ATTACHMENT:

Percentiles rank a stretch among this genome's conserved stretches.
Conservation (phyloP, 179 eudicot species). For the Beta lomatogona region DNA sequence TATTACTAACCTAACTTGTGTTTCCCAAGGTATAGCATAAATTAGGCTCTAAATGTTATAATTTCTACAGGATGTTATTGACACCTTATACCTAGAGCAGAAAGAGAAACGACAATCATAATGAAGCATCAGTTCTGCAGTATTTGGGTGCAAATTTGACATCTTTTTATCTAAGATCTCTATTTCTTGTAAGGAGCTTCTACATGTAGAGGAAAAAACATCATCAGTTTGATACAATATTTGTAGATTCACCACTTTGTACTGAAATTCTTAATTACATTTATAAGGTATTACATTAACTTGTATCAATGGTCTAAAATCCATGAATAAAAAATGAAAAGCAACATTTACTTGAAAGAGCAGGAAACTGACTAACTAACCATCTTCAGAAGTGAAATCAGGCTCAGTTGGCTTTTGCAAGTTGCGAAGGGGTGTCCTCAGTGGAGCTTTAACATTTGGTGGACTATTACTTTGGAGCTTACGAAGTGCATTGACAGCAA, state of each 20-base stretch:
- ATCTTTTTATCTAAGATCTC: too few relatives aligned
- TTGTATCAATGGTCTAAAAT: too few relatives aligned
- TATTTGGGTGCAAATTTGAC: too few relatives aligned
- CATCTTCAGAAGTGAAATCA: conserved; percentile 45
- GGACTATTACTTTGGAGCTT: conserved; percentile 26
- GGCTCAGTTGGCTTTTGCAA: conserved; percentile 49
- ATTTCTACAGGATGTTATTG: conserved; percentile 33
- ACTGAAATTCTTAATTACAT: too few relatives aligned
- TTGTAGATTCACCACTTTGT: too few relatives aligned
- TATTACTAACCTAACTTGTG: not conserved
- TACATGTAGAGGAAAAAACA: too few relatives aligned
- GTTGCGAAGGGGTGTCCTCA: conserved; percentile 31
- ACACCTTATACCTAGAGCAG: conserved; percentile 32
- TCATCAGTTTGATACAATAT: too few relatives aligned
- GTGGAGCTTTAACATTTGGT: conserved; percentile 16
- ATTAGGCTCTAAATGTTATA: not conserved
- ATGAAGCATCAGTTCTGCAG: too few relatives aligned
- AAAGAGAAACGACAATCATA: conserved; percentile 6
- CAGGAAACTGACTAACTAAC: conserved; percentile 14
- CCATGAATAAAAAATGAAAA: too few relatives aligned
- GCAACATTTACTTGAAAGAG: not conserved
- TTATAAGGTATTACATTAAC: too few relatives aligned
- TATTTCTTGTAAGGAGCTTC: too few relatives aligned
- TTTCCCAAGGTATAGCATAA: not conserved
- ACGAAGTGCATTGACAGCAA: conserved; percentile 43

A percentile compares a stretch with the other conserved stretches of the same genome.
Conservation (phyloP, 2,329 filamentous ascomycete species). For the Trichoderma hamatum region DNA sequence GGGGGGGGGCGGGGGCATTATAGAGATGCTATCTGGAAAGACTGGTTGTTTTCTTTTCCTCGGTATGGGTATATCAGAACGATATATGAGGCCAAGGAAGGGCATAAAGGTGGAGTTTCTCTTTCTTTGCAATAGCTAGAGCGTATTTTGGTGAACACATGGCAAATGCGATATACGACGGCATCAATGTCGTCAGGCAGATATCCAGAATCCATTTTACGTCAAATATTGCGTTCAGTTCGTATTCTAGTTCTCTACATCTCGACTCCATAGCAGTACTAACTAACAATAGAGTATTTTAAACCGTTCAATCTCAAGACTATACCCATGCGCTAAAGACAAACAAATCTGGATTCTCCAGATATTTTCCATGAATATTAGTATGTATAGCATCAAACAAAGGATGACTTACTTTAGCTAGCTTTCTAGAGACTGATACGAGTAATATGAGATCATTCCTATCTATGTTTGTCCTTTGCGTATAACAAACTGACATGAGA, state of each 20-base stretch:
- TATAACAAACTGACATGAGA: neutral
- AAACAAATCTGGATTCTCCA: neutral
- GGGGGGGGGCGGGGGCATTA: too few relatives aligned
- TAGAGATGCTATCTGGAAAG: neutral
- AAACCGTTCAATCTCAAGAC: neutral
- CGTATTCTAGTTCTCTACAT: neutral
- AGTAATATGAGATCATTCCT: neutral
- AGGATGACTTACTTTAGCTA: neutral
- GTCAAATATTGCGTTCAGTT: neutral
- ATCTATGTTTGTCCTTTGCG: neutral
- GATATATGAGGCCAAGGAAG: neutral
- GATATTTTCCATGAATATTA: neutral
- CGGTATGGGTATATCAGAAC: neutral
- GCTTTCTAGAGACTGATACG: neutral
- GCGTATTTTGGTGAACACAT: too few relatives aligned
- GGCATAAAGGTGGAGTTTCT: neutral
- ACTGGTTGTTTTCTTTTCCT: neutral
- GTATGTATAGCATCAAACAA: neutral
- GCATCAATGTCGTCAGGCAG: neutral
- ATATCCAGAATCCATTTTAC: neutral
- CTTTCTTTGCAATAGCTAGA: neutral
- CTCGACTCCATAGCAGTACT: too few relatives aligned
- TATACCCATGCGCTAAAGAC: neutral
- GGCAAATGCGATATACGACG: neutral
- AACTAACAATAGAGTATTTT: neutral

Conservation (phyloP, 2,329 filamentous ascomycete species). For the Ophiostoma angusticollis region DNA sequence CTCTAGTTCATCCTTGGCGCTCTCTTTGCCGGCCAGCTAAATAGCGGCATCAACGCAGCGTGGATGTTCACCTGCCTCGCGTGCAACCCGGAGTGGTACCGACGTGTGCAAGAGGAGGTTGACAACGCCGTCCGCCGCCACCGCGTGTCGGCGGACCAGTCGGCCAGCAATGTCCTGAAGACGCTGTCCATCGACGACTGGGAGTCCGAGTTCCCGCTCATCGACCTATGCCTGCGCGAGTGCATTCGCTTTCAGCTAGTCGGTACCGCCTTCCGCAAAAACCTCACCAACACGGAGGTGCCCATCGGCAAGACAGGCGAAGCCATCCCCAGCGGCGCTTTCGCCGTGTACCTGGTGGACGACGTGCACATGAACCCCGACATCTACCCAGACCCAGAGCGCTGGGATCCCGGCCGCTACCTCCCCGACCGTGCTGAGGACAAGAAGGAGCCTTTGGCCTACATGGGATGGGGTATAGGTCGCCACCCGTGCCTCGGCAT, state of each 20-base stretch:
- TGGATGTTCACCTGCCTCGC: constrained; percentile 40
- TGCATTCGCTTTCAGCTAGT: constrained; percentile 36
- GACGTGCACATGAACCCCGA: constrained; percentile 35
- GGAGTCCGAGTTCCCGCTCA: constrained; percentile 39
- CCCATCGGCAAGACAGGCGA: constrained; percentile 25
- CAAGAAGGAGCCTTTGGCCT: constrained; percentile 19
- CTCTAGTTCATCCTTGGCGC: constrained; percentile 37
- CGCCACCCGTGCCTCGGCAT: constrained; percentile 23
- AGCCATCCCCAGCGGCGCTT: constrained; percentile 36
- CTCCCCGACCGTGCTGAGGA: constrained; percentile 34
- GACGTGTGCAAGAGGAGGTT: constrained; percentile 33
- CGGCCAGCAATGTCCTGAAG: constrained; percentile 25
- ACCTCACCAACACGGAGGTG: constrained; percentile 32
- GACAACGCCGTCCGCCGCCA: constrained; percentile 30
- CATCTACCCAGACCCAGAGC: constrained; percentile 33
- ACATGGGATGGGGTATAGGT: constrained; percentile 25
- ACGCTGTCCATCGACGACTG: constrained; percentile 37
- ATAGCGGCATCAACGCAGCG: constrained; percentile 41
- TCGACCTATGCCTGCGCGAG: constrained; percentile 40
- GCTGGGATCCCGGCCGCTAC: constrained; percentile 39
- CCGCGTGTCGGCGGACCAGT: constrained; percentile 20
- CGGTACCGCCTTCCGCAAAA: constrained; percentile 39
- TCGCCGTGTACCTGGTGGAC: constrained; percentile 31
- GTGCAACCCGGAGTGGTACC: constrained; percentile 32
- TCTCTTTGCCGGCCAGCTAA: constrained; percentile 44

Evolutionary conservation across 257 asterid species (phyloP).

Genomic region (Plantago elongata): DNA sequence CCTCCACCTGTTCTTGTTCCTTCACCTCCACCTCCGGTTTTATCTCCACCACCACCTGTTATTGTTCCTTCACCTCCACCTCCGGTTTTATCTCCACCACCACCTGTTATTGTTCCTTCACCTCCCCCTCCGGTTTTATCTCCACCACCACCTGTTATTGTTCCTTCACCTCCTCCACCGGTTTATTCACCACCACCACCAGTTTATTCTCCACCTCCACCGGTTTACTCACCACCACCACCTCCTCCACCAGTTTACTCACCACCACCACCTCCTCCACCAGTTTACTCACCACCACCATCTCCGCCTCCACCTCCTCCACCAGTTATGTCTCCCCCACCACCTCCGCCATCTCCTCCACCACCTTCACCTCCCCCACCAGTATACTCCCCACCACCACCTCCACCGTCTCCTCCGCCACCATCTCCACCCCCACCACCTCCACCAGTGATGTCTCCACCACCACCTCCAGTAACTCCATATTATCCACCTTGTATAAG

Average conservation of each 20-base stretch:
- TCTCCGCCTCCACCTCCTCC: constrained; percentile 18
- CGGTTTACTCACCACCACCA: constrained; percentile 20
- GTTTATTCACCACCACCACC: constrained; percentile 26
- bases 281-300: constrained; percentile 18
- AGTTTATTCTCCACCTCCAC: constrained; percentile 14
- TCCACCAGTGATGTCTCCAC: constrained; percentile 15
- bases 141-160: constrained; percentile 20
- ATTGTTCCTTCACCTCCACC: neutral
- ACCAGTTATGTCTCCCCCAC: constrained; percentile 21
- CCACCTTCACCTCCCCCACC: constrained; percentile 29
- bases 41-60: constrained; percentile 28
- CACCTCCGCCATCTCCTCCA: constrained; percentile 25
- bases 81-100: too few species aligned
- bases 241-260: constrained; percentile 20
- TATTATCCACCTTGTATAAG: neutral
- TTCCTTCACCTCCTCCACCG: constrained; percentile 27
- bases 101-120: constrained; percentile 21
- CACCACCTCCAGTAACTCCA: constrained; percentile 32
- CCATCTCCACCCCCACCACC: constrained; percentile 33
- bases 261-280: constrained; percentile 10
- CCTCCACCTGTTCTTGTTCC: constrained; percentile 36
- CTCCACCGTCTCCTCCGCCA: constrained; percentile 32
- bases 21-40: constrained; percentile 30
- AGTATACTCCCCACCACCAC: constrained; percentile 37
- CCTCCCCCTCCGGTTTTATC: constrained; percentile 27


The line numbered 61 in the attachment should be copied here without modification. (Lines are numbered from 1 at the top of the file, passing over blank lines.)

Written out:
- CAAGAAGGAGCCTTTGGCCT: constrained; percentile 19